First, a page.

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Legislature Reviews Education Disparity
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China is revising the 20-year-old Law on Compulsory Education to narrow the educational disparity between rural and urban areas, a step hailed by the public as an important requirement for developing social equality.

The revised law, which was submitted for deliberation on Saturday to the full meeting of the Standing Committee of the 10th National People's Congress (NPC), focuses on establishing a mechanism for guaranteeing government investment in compulsory education.

The fees for compulsory education, which are provided by both central and local governments, must be included in the government's yearly budget and be increased gradually every year, according to Minister of Education Zhou Ji.

China currently has a compulsory nine years of education six years in primary school and three years in junior middle school involving 177 million registered students.

The total government investment in compulsory education is insufficient and payment of some teachers could be delayed, said Zhou.

Disparity between education in rural and urban areas is widening in some places, he said in a speech delivered to legislators at the meeting.

In major cities across the country almost all school children are able to complete their nine-year studies, but in rural areas, it is a different story.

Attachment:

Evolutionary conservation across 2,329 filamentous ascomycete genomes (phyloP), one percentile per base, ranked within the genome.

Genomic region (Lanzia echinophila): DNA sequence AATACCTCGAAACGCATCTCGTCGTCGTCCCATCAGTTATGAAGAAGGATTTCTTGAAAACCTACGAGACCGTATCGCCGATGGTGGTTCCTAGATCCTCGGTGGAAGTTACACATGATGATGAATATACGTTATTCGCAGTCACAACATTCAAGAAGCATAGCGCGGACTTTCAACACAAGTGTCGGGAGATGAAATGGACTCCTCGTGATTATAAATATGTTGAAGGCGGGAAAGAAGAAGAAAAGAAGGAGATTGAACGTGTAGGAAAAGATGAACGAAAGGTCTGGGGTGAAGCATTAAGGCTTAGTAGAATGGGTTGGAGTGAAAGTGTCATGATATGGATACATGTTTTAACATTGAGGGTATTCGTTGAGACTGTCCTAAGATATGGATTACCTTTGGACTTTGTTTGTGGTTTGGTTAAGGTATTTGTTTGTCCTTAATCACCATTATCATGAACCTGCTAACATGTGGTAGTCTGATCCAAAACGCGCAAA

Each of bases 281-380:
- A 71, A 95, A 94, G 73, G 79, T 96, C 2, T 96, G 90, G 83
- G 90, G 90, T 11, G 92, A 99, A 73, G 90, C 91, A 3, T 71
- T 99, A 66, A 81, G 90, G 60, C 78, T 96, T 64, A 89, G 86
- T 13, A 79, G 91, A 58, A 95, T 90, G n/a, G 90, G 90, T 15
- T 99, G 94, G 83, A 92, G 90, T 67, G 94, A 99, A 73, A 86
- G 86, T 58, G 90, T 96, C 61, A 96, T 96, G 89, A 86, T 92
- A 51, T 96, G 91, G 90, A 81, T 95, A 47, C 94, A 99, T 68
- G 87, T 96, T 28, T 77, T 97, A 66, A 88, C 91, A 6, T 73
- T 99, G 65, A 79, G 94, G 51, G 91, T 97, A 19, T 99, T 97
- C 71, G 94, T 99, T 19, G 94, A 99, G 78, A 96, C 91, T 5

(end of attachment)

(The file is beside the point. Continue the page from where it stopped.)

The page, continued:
Statistics from the Ministry of Education said that dropouts in rural primary schools accounted for 2.45 per cent of the total number of rural students in 2004, while the dropout rate in rural junior middle school reached 3.91 per cent.

The revised law stipulates that governments should increase investment in schools in rural areas as well as urban schools with "weak educational abilities."

Teachers from urban schools are also encouraged to work in rural schools for a certain period of time.

"China is now pursuing the establishment of a harmonious society. The unfairness in the educational sector is one of the biggest challenges," said Wu Quanmei, a junior middle school teacher from Yixing in East China's Jiangsu Province.

"I hope the revised law will remind governments at all levels to pay close attention to the problem and take practical measures to narrow the educational gap between rural and urban schools," Wu said in an interview with China Daily.

She admitted that there was a long way to go before all children enjoy educational equality in the country.

Besides the law on compulsory education, legislators also reviewed the draft amendment to the audit law.

The NPC Standing Committee is expected to pass the revised Audit Law when the four-day meeting is concluded tomorrow.

(China Daily February 27, 2006)

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